[0010] Examples of electronic documents that are sent indirectly to the customer include, but are not limited to, screens contained within any software program which are designed to provide immediate access to technical service representatives who can provide assistance with questions of how to use a particular software program. Said screens could contain “help” buttons offering the instant availability of a telephone connection to said technical service representatives, within software programs that one obtains from a third party. In this case, the electronic documents are sent to a third party, e.g., a vendor, and then the customer obtains the electronic document from the third party (by purchasing, downloading, free distribution in the form of floppy disk, CD ROM, etc.).

[0011] A Web page can also be considered an electronic document, however a “live” Web page (i.e., one that you can interact with) cannot be sent by email. A hypertext link to the Web page or a bit-mapped graphic representation of a Web page can be sent; however, it is not possible to interact with these unless one takes the extra step of going to the actual Web page using one's Web browser software.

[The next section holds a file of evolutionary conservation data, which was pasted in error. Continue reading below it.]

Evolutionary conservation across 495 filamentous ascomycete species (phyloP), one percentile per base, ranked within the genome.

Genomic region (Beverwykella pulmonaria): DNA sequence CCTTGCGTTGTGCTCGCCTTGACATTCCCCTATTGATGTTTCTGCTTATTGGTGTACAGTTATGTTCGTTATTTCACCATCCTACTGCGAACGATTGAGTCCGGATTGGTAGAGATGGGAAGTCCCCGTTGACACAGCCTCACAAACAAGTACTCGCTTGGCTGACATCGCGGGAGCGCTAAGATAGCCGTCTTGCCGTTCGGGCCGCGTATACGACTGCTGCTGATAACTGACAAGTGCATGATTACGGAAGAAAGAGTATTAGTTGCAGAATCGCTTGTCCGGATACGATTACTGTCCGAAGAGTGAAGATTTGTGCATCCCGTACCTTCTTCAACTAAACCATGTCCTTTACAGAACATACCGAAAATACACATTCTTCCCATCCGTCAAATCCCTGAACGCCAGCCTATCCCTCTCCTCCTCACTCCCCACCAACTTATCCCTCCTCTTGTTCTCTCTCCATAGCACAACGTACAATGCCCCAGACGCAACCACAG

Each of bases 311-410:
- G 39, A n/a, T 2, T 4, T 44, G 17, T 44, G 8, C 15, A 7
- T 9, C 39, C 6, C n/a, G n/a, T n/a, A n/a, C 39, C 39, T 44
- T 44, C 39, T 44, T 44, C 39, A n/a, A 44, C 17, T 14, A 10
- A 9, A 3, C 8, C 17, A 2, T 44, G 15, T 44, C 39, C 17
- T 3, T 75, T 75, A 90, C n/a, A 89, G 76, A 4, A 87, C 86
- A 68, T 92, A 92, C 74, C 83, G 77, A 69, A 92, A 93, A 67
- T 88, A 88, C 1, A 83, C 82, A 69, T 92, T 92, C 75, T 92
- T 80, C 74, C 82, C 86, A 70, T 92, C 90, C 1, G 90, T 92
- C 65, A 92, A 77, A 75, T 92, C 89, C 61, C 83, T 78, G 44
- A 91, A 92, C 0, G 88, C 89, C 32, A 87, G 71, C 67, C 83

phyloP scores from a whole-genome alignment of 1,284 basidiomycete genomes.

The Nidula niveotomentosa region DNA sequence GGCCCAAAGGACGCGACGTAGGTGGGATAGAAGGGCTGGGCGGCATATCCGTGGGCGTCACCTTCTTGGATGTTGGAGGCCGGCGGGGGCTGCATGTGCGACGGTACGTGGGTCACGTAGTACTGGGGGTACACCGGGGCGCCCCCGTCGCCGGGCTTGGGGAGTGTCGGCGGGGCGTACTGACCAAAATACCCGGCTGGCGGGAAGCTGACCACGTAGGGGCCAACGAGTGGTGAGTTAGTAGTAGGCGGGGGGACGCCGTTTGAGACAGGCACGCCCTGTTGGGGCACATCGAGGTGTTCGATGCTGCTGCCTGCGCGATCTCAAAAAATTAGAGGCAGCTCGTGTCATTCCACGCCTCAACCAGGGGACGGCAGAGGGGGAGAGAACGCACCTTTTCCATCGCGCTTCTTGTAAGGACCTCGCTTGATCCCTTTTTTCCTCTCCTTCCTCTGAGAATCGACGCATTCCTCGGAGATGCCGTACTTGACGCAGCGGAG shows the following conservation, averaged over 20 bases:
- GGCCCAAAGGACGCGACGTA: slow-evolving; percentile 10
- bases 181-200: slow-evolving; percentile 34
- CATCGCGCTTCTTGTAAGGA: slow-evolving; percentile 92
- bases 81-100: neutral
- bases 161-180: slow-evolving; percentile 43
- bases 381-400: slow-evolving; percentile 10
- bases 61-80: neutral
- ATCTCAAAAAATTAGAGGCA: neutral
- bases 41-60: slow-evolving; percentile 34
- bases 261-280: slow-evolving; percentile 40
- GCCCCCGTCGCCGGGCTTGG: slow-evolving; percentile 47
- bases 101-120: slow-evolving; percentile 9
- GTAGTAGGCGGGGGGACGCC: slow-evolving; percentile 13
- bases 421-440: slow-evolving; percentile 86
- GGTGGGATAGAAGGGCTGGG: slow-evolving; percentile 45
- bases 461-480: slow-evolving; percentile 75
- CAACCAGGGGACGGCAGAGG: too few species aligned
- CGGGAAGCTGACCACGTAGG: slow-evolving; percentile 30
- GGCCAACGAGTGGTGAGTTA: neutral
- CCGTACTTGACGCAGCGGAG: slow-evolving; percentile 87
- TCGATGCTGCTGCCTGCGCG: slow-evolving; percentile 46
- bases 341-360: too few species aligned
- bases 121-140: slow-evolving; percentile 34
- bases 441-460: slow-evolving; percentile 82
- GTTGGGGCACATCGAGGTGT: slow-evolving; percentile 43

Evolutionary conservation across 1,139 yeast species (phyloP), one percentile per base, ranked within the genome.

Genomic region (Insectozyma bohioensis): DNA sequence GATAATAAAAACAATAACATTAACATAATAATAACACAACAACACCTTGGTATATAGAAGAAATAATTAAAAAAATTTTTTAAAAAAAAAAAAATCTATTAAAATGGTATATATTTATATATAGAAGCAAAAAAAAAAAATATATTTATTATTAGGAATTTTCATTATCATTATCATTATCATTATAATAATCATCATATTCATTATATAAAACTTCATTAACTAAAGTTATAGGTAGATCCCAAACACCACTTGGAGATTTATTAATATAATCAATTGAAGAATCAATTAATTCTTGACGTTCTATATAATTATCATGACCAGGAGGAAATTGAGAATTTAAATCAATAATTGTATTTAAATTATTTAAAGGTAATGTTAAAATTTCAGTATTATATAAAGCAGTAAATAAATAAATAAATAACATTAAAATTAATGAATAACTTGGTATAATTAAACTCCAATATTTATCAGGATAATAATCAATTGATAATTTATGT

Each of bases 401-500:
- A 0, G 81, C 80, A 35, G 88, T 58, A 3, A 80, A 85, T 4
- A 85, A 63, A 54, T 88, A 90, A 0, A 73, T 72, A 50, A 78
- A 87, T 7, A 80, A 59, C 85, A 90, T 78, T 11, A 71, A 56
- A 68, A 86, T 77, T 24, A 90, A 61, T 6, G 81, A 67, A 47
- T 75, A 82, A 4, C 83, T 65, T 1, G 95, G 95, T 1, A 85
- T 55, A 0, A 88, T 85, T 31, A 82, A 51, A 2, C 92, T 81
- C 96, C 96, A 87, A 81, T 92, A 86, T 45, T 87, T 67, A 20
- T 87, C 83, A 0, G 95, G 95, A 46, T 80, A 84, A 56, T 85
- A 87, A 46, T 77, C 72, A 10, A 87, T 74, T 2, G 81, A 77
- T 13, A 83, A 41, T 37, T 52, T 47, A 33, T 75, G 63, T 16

[0012] Please note that we have been using the term “company” to refer to the sender of an electronic document, and the term “customer” to refer to the recipient of an electronic document. However, the terms “company” and “customer” should not limit our understanding of who can send and receive an electronic document containing a call back feature.

[0013] Any entity—a company, an organization, or an individual person—can send or receive an electronic document containing a call back feature. For example, a customer who receives an electronic document with a call back feature may, in turn, find it useful to have a call back feature in his or her own personal emails that are sent to friends, family, or business associates.

SUMMARY OF THE INVENTION